- Value: the relative lightness or darkness of a color or shade. Used to create the illusion of 3D space on a 2D surface
- Crosshatching: technique for creating value using overlapping lines
- Scumbling: technique for creating value using overlapping squiggly lines
- Stippling: technique for creating value using the proximity of tiny dots
- Shading: technique for creating value using pressure on the pencil (or drawing utensil) or a variety of hard and soft leaded pencils.
Value is the relative lightness or darkness of a color. There are many different ways to create value, for this lesson we are going to focus on some of the basic techniques. Unless you are going for a muted vibe it is usually preferred for a drawing to have a full range of values from the darkest darks to the lightest lights.
Here is an example of a drawing with a small range of value:
And here is an example of a drawing with a large range of value:
We will practice creating value by using each different technique in a value scale. Here is a Value Scale Worksheet you can download to practiceon: ValueScaleWorksheet
Now a breakdown of each technique:
First up is Shading. If you have a set of drawing pencils the best way to shade is to use the harder lead pencils (4H, 2H, H) for lighter values. The higher the number next to the “H” the harder the lead and the lighter the pencil. Conversely, you would use the softer pencils (B, 2B, 4B, 6B) for the darker values. The higher the number next to the “B” the softer the lead and the darker the pencil. If you don’t have a set of drawing pencils then you can make your shading darker by adding pressure with your pencil against the paper. Here is an example of a shaded value scale:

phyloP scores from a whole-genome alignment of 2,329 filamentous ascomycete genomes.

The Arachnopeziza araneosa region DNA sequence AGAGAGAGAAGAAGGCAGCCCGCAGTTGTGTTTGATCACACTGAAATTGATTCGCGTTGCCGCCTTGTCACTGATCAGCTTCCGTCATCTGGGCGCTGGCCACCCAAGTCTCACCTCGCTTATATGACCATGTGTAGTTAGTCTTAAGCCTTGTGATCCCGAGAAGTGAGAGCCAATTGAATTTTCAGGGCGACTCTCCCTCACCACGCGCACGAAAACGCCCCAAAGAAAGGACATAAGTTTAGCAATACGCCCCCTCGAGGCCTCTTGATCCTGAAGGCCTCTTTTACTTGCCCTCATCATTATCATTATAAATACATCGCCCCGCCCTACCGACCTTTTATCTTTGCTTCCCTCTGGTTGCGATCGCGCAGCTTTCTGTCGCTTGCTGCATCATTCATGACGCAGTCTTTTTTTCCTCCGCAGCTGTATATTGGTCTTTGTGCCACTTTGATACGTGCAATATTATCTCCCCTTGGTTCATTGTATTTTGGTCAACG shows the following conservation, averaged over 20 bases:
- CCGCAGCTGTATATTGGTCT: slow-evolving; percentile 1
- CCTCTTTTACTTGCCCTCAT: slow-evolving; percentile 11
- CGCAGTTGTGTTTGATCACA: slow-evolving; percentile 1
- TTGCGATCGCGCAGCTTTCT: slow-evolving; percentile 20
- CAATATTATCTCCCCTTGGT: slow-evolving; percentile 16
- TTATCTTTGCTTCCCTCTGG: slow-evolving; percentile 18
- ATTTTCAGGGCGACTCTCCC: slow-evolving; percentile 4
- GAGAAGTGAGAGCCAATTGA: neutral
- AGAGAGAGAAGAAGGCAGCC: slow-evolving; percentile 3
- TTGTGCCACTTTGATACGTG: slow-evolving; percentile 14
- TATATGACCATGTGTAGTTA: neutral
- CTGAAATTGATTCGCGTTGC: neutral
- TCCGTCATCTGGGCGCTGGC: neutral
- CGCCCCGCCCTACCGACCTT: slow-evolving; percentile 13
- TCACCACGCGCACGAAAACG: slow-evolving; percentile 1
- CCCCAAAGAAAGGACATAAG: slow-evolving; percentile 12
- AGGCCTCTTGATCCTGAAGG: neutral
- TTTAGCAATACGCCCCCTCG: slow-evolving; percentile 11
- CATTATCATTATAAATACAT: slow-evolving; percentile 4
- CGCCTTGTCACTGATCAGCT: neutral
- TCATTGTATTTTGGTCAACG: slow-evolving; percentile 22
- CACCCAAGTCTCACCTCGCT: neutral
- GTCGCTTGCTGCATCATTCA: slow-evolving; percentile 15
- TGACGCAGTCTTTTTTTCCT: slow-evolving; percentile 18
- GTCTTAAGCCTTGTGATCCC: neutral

It is ok to leave the last space blank since you want it to be the brightest white.
Next up is Scumbling! Scumbling is a layering of squiggly lines. The closer the lines are together the darker your value will be. Here is an example of Scumbling:
After Scumbling comes Crosshatching! Crosshatching follows the same principle of Scumbling where the closer your lines are together the darker your value will be only these lines are straight. Here is an example of Crosshatching:
And last but not least, my nemesis…. Stippling! Stippling looks great but it takes FOREVER since you are using the proximity of tiny dots to create value.
Once you have completed the value scale, it’s time to move on to phase two! Value is used to create the illusion of 3D space on a 2D surface. In simpler terms, value is used to make it appear like the objects you are drawing have three dimensions even though they are being represented on a 2D surface (the paper).
On this next worksheet there are four circles and the sun. Use each one of these techniques for creating value to make it appear as though these are 3D spheres instead of flat circles on a page. Remember, the section of the sphere closest to the sun will be the lightest while the section of the sphere farthest from the sun will be darkest. If your sphere is on a surface that reflects light there might be some reflected light on the bottom of your sphere but to keep things simple let’s pretend that these spheres are on an unreflective surface.
You can download the worksheet and try this out for yourself here: Value Sphere Worksheet
Good luck, have fun!
- You must have a full range of values in your value scale
- You must demonstrate an ability to use each technique to create value
- Drawings should be neat and made with care